Article Date: 12/1/2001

treatment plan

Quieting Allergic Eyes With Oral Antihistamines

BY WILLIAM TOWNSEND, OD
December 2001

Allergic responses are dependent on the numerous chemical mediators released by mast cells as they degranulate. Histamine is the best-known mediator. Many anti-allergy medications block the release or action of mediators by competing at their activity sites.

The introduction of several excellent topical anti-allergy ophthalmic drops has largely eliminated the need for oral medications in treating allergic, vernal and atopic eye disease. In some instances, it is necessary to prescribe oral antihistamines to quiet the eyes and reduce symptoms.

Oral Antihistamine Options

Older generation antihistamines such as Benedryl (diphenhydramine, Parke Davis), Dramamine (dimenhydrinate, Pharmacia Upjohn) and Chlor-Trimeton (chlorpheniramine maleate, Schering) are effective but have anticholinergic and sedative side effects. Recently-introduced products cause fewer side effects, but are not currently available over-the-counter. They are considerably more expensive than their OTC complements.

For patients with severe allergic eye disease, try adding an oral antihistamine to your treatment regimen. Chlor-Trimeton is an excellent choice if anticholinergic effects are not an issue. Dosing in the evening allows the anticholinergic and sedative effects to wear off during sleep.

Allegra (fexofenadine HCl, Aventis) is available as a 60mg tablet. This medication has good clinical activity, and it has few sedative or anticholinergic effects. Allegra is prescribed bid and has a good safety record.

Claritin 10mg (loratadine, Schering) is a popular choice because of its once-daily dosing and reduced anticholinergic effects. Many patients find that it is not very efficacious. For patients who are sensitive to anticholinergic effects, this may be the drug of choice. In instances where Claritin alone is not effective, consider Claritin D. The addition of pseudo-ephedrine sulfate to loratadine gives patients more relief from seasonal allergies.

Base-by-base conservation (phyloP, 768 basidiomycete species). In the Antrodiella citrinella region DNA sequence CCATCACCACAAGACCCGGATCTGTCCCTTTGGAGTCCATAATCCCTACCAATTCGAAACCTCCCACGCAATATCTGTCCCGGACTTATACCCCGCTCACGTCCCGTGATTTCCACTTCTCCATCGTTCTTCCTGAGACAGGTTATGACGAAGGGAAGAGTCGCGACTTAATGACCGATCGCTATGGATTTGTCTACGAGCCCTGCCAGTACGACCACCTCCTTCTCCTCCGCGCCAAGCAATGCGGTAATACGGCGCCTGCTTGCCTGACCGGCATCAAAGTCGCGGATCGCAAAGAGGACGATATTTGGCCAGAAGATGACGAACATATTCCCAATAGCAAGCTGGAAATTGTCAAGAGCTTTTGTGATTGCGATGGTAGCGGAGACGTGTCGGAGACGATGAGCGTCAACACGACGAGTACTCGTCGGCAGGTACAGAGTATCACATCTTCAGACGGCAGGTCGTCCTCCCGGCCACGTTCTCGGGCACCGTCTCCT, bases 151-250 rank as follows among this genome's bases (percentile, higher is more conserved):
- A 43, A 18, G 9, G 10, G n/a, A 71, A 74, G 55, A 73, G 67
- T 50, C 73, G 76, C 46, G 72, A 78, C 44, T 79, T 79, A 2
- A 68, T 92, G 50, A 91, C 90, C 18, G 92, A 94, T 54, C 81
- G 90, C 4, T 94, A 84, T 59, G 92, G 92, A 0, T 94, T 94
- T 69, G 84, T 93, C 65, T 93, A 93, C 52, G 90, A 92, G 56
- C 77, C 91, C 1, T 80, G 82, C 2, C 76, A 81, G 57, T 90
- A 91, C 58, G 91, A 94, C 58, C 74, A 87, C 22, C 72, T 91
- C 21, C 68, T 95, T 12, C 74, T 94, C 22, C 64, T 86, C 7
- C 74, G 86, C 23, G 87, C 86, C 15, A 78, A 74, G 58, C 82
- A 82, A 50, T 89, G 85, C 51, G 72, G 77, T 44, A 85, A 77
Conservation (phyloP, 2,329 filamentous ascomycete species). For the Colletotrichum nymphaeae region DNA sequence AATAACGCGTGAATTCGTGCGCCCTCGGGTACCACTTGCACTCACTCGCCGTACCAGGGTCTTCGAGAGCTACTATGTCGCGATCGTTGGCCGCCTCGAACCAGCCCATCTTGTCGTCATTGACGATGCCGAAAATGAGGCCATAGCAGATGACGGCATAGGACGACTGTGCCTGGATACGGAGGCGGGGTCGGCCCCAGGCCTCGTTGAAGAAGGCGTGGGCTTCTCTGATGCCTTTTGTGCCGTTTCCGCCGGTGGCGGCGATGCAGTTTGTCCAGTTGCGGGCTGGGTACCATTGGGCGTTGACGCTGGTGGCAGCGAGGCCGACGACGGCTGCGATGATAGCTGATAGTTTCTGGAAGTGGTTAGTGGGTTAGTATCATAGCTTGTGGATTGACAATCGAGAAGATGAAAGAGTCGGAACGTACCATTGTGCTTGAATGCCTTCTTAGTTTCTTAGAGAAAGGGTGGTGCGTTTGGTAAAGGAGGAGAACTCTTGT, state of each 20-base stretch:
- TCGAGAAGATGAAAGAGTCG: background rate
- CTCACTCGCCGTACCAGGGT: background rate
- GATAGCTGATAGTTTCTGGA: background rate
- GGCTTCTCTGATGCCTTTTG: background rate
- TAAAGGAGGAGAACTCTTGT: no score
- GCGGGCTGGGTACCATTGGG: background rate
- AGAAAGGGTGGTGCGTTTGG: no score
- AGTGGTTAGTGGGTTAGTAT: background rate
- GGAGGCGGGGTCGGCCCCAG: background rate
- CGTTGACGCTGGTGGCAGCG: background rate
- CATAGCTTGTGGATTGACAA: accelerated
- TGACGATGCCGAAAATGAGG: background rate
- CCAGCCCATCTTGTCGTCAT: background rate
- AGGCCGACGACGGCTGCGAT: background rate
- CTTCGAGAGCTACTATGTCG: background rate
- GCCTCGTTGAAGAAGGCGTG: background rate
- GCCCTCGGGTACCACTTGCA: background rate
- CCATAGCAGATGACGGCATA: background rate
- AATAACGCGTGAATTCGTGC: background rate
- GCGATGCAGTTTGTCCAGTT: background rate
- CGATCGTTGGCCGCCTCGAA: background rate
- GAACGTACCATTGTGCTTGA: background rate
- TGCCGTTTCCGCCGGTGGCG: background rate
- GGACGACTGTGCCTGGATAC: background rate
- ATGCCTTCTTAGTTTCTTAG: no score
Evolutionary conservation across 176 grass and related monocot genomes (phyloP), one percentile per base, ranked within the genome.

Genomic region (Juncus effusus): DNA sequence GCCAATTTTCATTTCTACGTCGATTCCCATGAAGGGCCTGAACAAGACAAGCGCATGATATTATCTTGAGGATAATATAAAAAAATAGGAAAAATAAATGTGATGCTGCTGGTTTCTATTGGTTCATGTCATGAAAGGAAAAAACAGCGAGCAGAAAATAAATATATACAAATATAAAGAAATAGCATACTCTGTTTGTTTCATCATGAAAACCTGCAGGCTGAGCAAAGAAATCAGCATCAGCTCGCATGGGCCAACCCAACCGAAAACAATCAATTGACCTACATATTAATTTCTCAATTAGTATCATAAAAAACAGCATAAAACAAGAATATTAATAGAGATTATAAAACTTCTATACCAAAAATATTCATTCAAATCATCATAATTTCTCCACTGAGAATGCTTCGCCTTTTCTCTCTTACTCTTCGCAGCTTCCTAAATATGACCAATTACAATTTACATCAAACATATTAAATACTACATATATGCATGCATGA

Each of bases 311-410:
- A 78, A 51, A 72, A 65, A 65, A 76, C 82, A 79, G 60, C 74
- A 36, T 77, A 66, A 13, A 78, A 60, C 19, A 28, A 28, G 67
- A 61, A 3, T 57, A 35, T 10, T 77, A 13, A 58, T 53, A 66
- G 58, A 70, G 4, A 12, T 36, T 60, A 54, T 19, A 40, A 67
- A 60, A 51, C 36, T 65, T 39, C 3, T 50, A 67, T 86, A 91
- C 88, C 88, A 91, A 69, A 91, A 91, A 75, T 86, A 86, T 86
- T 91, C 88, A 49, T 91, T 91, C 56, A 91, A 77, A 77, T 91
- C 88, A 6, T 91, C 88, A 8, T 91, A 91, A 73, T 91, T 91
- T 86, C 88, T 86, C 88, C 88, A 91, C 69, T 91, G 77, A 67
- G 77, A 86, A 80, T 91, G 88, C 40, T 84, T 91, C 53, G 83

Zyrtec (cetirizine, Pfizer) is available in 5mg or 10mg tablets. Zyrtec has reduced sedative effects and once-daily dosing. It is currently our favorite medication in treating patients with seasonal allergic conjunctivitis and other allergic syndromes.

Dr. Townsend is in private practice in Canyon, Texas, and is a consultant at the Amarillo VA Medical Center. E-mail him at drbill@coxinternet.com.

 

A Fond Farewell

In October 1993, I published my first article in Contact Lens Spectrum. The article, "Five Qualities of a Treatment Giant," outlined those qualities that distinguish run-of-the-mill practitioners from outstanding clinicians. I sincerely hope that the information I have presented has helped you, the readers, deal with and treat your patients. After eight years, I have run out of ideas, and it is time to rest for a while. But in ending my time with CLS, I must express my appreciation to several people.

There are many people I would like to thank for making my eight-year sojourn at CLS possible and successful. First, I would like to thank Dr. Jan Bergmanson at University of Houston for suggesting to the management of this publication that I would be a suitable candidate for the position. He has made a number of contributions to optometry, publishing dozens of important articles that are clinically applicable for those of us in the trenches. I would like to thank Dr. Joe Barr, who has been my editor for the entire time. He has allowed me to have free reign to write and publish articles that were occasionally controversial or cutting edge. I would like to thank all the other editors, and there were many, that contributed to my understanding of writing and producing solid, usable information in journal form. I owe a great debt of gratitude to Dr. Janet Townsend and Dr. Kevin Apple, who shared many of the cases cited in my articles with me. Without their help and support, many of my most interesting columns would have not been written. Finally, I want to thank you for reading the articles and responding in such a positive way.

 


Contact Lens Spectrum, Issue: December 2001